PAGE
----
Vegan diet during pregnancy linked to higher preeclampsia and lower birth weight risks

Women who follow vegan diets during pregnancy may face higher risks of developing preeclampsia and of giving birth to newborns with lower birth weight, suggests a recent study published in Acta Obstetricia et Gynecologica Scandinavica.

For the study, 65,872 women identified themselves as omnivorous, 666 as fish/poultry vegetarians, 183 as lacto/ovo vegetarians, and 18 as vegans. Based on a questionnaire completed mid-pregnancy, investigators found that protein intake was lower among lacto/ovo vegetarians (13.3%) and vegans (10.4%) compared with omnivorous participants (15.4%). Micronutrient intake was also much lower among vegans, but when dietary supplements were considered, no major differences were observed.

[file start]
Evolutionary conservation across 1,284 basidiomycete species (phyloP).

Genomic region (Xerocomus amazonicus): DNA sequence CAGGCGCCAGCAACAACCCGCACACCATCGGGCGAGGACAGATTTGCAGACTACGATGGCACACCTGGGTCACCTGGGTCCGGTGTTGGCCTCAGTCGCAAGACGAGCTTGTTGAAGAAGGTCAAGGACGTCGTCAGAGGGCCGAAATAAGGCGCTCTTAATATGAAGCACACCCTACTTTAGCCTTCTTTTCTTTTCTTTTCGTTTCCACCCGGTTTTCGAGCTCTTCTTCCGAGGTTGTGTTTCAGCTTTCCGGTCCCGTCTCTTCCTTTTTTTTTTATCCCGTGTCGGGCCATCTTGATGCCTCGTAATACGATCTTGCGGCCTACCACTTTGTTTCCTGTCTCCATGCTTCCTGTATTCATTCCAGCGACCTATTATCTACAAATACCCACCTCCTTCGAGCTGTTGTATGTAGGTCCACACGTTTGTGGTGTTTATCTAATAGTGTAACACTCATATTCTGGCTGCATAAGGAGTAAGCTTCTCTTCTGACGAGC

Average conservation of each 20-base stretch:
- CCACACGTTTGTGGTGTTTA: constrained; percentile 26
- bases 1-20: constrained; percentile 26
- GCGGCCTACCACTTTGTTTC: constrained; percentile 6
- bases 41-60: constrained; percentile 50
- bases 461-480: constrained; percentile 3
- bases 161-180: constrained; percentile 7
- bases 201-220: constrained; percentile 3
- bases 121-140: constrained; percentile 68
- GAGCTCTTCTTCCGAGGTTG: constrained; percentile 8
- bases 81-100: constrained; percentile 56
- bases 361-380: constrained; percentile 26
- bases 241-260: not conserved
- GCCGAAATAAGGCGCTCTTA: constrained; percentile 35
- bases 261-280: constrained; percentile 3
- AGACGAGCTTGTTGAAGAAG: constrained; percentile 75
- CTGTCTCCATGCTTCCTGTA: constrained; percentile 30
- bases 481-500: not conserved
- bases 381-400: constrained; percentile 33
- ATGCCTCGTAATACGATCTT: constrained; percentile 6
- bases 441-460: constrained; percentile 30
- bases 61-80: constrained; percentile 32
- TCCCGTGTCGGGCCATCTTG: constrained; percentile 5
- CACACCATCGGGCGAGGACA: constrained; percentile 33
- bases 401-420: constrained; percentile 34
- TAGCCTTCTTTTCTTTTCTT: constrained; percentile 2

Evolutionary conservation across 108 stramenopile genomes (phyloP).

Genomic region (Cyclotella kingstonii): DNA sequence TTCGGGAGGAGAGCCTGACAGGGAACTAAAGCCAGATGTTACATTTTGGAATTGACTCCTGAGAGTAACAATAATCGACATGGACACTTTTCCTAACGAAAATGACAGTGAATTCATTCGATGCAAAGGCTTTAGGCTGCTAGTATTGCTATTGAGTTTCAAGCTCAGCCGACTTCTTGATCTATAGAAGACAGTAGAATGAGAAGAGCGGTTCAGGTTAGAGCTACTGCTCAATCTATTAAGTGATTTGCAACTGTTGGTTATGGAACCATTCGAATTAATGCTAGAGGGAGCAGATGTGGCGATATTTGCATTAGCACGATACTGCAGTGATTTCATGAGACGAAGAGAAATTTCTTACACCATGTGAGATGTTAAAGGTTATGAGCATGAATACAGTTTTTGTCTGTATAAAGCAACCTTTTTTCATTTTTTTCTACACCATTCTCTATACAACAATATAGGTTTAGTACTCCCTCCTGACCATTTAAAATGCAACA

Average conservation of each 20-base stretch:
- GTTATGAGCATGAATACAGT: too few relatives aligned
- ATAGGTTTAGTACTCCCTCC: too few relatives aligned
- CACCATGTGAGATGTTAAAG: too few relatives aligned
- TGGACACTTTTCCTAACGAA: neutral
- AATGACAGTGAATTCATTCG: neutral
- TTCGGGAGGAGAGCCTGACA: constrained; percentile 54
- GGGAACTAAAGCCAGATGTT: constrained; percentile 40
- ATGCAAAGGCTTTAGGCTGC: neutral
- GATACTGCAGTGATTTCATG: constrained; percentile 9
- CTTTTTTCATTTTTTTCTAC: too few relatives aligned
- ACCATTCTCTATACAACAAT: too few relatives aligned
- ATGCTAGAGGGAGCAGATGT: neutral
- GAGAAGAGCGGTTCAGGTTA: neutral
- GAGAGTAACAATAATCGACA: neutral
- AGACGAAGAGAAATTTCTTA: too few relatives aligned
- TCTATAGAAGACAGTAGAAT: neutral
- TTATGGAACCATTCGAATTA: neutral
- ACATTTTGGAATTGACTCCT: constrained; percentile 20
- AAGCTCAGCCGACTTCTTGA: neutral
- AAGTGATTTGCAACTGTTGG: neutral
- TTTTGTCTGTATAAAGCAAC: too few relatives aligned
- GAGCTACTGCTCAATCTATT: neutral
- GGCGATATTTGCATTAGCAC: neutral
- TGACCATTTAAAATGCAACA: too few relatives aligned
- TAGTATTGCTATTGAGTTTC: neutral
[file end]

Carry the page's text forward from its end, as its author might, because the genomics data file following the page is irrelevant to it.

Compared with omnivorous mothers, vegan mothers had a higher prevalence of preeclampsia (a pregnancy complication characterized by high blood pressure), and their newborns weighed an average of 240 g less.

"Further research is needed regarding possible causality between plant-based diets and pregnancy and birth outcomes, to strengthen the basis for dietary recommendations," the authors wrote.

Journal reference:

Hedegaard, S., et al. (2024) Adherence to different forms of plant-based diets and pregnancy outcomes in the Danish National Birth Cohort: A prospective observational study. Acta Obstetricia et Gynecologica Scandinavica.


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